A local free debt help charity is offering support to those who are struggling financially at the start of 2022
Fountain of Life church in Ashill, which partners with national charity Christians Against Poverty (CAP), has been providing a free debt help service in the Mid-Norfolk area since April 2014

CAP’s Mid-Norfolk Debt Centre Manager, Heather Nunn says, “Christmas is often an expensive time of year, so it’s common for us to see a rise in people who are struggling with their finances in January and February, as the credit card bills land. This year we expect things will be an even bigger struggle for many people in Mid-Norfolk.

“When you consider that the cost of living has gone up, energy bills are continuing to rise, people have been impacted by the pandemic – and that has led to a drop in income for many – plus the Universal Credit £20 uplift has also ended. All these things are adding further financial pressure, stress and anxiety to many households in our area.

“We want to help and hope that these five steps will be helpful to those who are coming into this year in debt or financial struggle. We want them to know we are here to offer free debt help if they feel they need it.”
Heather’s five steps to help deal with debt in 2022:

  1. Don’t be afraid to face your debt 

    “It’s very challenging when you’re in debt to face the issue or even to talk about it. When you’re in debt you can feel embarrassed, scared, and ashamed but the reality is it’s a problem that millions of people face, for a variety of reasons, so you’re certainly not alone.“There’s often a temptation to hide away from the problem but talking about it can be the first step to dealing with it. Some people might choose to tell a loved one or a close friend first, others may prefer to call a free debt help charity, like CAP, so they can begin to get help with the problem. We want to encourage you. Deciding to face your debt is hard, so you’re very courageous and brave for doing so.” 

  1. Speak to service providers

    “If you are struggling to pay your bills while also trying to pay off your debts, we’d strongly advise you to speak to your service providers, like the council or your energy company or the bank, so they understand the difficulties you’re experiencing. They speak to millions of people who are struggling with all kinds of things, aside from debt, and will often be understanding of your situation and point you in the right direction. The more information they have, the more they can try to help you.“

  1. Seek free debt help

    People sometimes don’t realise it, but there are free, non judgemental debt help services, based here in Mid-Norfolk waiting to help you and there’s no shame in receiving a bit of help. They can help you prioritise your debts and take steps towards becoming debt free. You don’t need to feel like you have to tackle this problem all on your own.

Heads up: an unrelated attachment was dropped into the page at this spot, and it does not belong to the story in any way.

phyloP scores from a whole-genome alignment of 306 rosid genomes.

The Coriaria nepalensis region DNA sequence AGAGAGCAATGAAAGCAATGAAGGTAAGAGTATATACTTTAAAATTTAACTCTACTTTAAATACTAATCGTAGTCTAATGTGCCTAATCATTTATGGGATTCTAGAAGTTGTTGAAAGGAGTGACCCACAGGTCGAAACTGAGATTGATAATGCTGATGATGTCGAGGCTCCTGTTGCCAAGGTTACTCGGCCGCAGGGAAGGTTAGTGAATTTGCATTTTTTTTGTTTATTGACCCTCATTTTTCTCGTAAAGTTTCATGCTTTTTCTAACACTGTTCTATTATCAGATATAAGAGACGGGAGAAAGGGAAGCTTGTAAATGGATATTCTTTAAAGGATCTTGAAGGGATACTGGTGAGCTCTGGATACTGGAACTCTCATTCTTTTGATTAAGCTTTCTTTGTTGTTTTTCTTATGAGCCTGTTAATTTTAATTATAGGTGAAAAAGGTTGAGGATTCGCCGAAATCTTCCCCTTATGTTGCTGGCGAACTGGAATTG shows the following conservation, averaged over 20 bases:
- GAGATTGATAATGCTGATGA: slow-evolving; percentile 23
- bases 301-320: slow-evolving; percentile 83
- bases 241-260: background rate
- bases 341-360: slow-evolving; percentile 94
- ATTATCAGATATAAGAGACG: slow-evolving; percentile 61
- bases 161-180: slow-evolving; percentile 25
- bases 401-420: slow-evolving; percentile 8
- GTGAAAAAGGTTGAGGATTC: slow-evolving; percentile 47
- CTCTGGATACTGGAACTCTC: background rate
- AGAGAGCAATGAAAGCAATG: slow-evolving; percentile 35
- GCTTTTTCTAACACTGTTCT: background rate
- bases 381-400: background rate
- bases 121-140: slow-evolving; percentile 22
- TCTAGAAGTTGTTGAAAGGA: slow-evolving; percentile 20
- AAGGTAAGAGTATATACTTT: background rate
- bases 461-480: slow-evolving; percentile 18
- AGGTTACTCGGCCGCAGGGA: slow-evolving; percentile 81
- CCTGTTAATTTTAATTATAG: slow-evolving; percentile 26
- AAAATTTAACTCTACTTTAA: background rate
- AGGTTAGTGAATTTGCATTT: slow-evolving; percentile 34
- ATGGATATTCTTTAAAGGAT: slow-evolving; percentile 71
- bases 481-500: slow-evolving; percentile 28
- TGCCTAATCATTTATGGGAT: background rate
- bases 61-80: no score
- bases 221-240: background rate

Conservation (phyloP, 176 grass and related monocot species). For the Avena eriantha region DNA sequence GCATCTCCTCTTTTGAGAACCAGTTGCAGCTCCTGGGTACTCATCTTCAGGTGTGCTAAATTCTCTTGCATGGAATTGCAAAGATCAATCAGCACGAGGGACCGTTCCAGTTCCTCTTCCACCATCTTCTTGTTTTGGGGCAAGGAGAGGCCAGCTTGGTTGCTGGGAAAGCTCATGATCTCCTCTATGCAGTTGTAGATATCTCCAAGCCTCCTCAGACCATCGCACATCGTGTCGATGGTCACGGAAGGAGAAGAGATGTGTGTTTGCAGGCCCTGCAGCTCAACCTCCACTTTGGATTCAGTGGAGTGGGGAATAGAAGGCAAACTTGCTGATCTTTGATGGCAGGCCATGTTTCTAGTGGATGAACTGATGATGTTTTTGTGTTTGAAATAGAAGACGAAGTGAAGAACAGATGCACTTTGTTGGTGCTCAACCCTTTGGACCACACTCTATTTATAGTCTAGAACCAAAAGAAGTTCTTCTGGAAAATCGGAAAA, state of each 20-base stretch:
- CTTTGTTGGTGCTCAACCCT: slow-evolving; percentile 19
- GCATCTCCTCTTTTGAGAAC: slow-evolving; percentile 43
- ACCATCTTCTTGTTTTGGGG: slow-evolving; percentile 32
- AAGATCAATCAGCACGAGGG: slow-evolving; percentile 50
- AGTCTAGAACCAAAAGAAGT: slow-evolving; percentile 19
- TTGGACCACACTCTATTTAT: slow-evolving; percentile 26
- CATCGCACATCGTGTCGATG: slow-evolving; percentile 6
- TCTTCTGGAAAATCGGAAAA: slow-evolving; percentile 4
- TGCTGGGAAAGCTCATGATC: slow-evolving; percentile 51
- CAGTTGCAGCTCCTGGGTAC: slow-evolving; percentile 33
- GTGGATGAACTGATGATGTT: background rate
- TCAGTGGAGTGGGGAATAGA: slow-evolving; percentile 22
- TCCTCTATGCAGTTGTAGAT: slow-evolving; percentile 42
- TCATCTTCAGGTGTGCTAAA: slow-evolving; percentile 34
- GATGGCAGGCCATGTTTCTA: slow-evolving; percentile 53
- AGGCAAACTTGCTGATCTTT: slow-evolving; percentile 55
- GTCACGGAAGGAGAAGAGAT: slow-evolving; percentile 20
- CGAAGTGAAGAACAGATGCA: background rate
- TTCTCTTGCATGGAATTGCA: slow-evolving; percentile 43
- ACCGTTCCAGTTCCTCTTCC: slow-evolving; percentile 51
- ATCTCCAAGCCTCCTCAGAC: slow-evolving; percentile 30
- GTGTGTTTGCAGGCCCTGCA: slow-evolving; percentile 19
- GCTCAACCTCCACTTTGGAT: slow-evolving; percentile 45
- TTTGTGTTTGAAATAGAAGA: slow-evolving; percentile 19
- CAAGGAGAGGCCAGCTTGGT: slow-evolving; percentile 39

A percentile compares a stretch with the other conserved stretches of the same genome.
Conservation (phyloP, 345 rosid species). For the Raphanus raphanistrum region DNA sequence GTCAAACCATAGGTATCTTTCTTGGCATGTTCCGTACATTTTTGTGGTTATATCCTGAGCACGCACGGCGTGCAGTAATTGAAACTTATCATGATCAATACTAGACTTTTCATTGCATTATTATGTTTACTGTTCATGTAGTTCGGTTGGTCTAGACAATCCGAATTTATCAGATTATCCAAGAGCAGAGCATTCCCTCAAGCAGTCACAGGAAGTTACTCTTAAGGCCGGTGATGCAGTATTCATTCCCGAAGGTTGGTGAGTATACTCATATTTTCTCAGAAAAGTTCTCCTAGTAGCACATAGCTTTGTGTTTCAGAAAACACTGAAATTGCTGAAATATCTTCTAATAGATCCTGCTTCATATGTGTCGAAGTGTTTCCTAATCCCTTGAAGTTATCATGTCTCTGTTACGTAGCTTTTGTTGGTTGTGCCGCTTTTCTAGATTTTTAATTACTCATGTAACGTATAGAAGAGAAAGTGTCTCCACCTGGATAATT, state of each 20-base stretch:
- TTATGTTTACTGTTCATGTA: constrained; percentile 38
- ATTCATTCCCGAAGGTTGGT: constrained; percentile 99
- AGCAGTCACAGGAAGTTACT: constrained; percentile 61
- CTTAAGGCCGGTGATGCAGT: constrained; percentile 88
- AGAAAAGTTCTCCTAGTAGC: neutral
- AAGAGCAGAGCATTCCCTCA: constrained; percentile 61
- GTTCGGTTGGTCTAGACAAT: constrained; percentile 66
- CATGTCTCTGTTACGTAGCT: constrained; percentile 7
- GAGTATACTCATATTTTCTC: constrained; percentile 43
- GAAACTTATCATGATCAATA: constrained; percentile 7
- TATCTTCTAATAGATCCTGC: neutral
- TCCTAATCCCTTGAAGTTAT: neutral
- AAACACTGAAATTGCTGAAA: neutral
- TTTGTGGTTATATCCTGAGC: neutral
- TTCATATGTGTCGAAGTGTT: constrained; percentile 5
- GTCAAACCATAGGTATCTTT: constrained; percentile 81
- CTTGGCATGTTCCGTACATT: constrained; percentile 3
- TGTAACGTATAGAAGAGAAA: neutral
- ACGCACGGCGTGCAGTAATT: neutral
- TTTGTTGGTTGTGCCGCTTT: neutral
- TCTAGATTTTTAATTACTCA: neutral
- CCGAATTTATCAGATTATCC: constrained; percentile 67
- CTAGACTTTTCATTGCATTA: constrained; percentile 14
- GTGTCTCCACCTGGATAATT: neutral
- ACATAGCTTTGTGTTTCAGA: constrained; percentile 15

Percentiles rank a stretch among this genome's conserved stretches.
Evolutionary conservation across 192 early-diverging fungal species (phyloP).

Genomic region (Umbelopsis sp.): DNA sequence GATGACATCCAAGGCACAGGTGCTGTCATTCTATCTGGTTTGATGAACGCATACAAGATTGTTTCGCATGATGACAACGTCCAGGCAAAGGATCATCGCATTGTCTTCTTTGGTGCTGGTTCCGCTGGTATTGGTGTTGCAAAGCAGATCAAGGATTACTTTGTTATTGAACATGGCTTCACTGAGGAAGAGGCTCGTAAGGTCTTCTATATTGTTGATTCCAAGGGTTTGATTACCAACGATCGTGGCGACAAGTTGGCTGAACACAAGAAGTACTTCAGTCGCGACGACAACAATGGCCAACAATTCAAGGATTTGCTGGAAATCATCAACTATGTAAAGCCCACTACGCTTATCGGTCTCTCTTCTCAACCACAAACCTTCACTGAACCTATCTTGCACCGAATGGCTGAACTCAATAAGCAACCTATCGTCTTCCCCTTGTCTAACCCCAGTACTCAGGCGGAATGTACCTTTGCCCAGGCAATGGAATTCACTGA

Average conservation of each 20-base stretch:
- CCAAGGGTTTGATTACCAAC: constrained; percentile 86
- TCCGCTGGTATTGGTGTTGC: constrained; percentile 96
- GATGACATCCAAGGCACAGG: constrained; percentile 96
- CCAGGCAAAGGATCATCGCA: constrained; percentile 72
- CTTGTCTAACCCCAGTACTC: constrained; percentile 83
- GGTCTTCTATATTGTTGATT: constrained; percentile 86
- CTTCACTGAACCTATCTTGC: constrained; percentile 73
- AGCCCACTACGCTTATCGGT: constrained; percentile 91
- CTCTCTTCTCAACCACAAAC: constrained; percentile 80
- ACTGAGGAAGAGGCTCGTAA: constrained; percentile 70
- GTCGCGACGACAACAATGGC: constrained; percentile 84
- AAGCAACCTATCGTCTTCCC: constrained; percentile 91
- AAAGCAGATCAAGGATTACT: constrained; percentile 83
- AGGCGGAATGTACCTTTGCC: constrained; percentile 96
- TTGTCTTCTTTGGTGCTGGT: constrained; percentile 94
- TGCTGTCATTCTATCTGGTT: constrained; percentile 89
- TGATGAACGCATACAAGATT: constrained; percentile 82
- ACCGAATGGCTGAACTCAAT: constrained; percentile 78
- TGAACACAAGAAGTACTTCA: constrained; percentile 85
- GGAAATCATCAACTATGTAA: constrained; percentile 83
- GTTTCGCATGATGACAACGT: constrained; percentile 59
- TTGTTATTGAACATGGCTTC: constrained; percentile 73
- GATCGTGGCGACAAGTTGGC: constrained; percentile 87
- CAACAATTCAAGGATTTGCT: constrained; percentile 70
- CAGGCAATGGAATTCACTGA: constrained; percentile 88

“If you’re in debt, contact Christians Against Poverty (CAP) or another free debt help service, for support. They won’t judge you, they just want to help you. Get in contact with our friendly team at CAP on 0800 328 0006 for a chat about your situation or visit capuk.org to find out more.” 

  1. Create a New Year budget for 2022!

    It sounds simple, but making a budget and keeping track of how much you spend each month can help you feel in control of your finances and can help protect you from getting into debt again in the future. Just write down everything you spend in an average month, see what you can cut back on a little, and keep updating it as your circumstances change. Hopefully by doing this you’ll also find ways to save a bit of money, by removing things from your budget that you don’t need, or that you can replace with a cheaper alternative.

    “Creating an emergency savings pot is also a really simple tip but such an important one for easing financial pressure and staying out of debt. Even if you can only save a little, that can help when some unexpected expense crops up out of nowhere. You could use that cash if your car breaks down, your boiler suddenly decides to stop working or if a sudden change in circumstance leads to a drop in your income. Maybe put your savings pot in a separate bank account so there’s less temptation to dip into it unless it’s an absolute financial emergency.” 

  1. Avoid using credit or borrowing more if you can

    “It’s not always easy but a great approach is to only buy what you can afford to buy, according to your budget. If you really have to make use of credit or buy-now-pay-later deals, always check the interest rates and terms and conditions first to make sure you fully understand what you’ll have to pay back in the long run.”